Congress and the Administration have reached a budget deal for FY2016 (and FY2017) that will increase the overall spending limit for non-defense discretionary programs by $25 billion for the fiscal year that started October 1st. The House and Senate Appropriations Committees must now revise the 12 annual funding bills, and Congress must enact them, before the temporary spending bill (Continuing Resolution) expires on December 11th.
This is an opportunity for members to advocate to the House and Senate subcommittees in charge of funding for the Census Bureau, Bureau of Labor Statistics, and Bureau of Economic Analysis. The new budget framework provides additional resources for the appropriate committees in charge of these vital data programs (Commerce, State, Justice or equivalent in the House/Senate and Housing Education Labor Pensions or equivalent in the House/Senate). The Census Project is currently circulating a letter advocating for full ACS funding. Now would be a good time for your Senator or Congressman to hear about the importance of Census, BLS, and BEA funding.
The Council for Community and Economic Research organized a teleconference-style focus group on March 11, 2015, to learn more about our members’ most commonly-used data sources and to gather recommendations for future products for the U.S. Bureau of Economic Analysis (BEA).
According to the C2ER State Economic Development Expenditure Database, international trade and investment is among the fastest growing economic development functional areas. C2ER defines the international trade and investment function as program activities involving export promotion, international marketing and recruitment, foreign direct investment assistance, and an array of programs aimed at building stronger economic ties between states and other parts of the world.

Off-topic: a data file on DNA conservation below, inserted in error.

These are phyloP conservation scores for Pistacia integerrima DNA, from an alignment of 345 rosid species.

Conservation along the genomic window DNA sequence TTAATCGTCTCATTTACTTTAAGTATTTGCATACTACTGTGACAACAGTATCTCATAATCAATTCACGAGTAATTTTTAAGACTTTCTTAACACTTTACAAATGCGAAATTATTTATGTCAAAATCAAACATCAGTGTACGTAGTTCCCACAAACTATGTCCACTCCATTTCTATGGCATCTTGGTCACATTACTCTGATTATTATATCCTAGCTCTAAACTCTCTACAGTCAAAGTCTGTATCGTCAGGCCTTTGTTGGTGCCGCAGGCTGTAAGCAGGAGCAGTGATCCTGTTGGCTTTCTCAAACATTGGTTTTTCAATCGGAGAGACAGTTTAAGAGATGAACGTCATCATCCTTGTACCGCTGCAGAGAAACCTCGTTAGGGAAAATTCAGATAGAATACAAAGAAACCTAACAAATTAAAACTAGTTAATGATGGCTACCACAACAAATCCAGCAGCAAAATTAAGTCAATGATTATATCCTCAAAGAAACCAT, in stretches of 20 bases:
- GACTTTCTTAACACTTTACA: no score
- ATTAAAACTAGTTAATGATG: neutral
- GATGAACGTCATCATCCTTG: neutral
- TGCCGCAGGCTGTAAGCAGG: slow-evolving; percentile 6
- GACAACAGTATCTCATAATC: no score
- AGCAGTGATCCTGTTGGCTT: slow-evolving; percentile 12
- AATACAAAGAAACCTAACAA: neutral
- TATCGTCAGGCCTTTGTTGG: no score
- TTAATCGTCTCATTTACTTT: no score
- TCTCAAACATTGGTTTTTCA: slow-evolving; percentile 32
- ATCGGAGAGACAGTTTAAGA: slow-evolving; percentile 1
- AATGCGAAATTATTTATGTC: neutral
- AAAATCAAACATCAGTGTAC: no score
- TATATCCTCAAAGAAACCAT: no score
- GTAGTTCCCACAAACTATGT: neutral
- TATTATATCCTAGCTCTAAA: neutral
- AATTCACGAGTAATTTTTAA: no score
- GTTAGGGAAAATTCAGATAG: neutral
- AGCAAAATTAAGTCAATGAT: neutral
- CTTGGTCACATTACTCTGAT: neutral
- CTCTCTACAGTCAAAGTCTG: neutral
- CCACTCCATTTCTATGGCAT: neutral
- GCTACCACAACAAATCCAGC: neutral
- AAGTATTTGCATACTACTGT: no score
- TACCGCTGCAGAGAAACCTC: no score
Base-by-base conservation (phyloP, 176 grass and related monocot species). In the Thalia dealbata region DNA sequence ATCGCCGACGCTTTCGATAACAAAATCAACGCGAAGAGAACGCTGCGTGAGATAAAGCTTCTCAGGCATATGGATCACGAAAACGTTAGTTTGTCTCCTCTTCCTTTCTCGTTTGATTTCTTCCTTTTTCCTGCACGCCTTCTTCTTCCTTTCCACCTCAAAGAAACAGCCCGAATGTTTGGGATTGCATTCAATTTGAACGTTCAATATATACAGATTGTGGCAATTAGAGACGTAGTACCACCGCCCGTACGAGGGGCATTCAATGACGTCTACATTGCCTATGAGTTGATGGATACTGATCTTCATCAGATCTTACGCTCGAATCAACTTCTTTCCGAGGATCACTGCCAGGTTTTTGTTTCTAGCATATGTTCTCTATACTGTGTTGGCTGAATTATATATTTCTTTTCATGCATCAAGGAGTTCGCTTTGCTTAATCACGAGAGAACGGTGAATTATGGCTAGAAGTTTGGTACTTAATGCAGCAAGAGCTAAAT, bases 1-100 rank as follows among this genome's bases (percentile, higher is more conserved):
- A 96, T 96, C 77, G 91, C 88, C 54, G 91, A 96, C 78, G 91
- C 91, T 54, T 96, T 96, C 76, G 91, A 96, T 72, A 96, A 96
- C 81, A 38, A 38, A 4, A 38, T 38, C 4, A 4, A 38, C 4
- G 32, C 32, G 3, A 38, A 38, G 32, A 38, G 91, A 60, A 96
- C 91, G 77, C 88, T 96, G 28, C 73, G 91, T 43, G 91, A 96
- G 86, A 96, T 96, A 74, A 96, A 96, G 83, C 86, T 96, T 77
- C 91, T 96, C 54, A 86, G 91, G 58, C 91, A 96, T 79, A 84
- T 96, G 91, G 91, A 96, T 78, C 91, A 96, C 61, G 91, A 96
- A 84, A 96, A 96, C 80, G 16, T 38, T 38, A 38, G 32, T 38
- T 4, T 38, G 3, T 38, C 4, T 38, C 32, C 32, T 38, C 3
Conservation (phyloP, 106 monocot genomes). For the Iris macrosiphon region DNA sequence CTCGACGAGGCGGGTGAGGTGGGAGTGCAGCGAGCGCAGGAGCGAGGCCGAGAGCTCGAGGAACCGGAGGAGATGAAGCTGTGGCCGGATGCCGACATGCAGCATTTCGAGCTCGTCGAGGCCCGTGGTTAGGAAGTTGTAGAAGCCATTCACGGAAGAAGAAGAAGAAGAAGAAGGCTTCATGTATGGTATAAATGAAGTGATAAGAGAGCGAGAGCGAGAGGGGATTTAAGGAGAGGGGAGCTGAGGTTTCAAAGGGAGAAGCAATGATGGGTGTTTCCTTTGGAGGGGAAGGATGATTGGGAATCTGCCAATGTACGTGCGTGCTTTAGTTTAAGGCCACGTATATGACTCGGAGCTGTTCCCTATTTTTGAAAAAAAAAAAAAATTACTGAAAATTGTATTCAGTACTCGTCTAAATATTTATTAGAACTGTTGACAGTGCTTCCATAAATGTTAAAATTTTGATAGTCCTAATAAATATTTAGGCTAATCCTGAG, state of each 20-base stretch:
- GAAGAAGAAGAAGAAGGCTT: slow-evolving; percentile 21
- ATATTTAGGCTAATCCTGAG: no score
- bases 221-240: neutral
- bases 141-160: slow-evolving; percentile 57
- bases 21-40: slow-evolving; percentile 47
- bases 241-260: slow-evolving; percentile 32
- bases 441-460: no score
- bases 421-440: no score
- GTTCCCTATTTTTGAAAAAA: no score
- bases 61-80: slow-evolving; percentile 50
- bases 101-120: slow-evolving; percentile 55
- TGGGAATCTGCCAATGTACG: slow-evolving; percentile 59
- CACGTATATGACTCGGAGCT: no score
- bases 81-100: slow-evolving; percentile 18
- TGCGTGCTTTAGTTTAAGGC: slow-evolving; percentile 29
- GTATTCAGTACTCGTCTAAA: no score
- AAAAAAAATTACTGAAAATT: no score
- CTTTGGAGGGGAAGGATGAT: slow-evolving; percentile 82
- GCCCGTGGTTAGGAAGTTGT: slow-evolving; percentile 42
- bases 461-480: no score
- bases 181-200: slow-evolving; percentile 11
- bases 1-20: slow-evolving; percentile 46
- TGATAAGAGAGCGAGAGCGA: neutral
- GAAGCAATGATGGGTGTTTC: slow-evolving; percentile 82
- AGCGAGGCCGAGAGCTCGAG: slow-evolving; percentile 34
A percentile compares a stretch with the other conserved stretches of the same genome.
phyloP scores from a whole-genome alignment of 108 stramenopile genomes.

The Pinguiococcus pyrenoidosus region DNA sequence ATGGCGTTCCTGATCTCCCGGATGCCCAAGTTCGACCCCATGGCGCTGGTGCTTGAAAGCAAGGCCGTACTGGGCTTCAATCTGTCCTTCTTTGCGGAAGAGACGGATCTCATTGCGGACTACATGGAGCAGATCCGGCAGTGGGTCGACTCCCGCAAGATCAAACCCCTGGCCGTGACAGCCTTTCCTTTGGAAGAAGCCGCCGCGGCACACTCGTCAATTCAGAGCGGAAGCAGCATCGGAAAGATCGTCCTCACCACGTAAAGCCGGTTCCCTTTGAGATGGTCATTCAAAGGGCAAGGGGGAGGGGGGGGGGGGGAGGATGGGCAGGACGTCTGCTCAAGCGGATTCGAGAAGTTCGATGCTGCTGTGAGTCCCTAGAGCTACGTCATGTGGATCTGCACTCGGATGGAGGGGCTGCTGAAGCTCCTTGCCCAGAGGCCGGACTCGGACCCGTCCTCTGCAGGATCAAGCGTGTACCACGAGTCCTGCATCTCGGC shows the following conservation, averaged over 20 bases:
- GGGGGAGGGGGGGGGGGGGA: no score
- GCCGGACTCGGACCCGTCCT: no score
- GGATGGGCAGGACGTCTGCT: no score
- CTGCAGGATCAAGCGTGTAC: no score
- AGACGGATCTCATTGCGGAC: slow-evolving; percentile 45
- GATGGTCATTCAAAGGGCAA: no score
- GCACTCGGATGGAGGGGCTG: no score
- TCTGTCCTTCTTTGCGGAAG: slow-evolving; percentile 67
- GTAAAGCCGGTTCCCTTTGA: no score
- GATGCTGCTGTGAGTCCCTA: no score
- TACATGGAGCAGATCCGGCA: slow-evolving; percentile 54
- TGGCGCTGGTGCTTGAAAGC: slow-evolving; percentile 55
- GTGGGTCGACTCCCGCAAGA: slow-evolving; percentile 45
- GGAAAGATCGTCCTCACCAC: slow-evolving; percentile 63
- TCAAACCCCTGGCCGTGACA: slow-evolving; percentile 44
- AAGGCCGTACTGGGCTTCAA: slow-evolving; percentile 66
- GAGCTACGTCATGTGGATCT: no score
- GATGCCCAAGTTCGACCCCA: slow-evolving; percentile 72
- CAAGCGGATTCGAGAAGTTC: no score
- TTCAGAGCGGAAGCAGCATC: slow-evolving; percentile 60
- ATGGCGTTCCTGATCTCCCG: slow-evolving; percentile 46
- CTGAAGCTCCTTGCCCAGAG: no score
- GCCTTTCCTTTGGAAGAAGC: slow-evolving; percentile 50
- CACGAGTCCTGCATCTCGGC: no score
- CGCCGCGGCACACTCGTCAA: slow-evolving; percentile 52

Since 2012, states have increased their program expenditures in international trade and investment from $61 million in FY 2013 to $75 million in combined proposed spending for FY 2015 – a 23 percent increase. This rise in investment can possibly be connected with the successes of the Small Business Administration’s State Trade Export Promotion (STEP) Grant Initiative, a 3 year pilot program which uses matching-fund grants to assist eligible employers in becoming engaged in the international marketplace. Essentially, the grant subsidizes the marketing costs states accrue in advertising their businesses’ goods and services internationally. Continue reading
This post originally appeared on the Smart Incentives blog, written by CREC Senior Research Fellow, Ellen Harpel.
Data is one of the key elements of the Smart Incentives 4×4 framework that enables communities to make sound investment decisions. Unfortunately, good data on how well incentive programs work is often lacking. This lack of data hinders both economic development professionals in their day-to-day work and policymakers in their leadership and oversight roles. Continue reading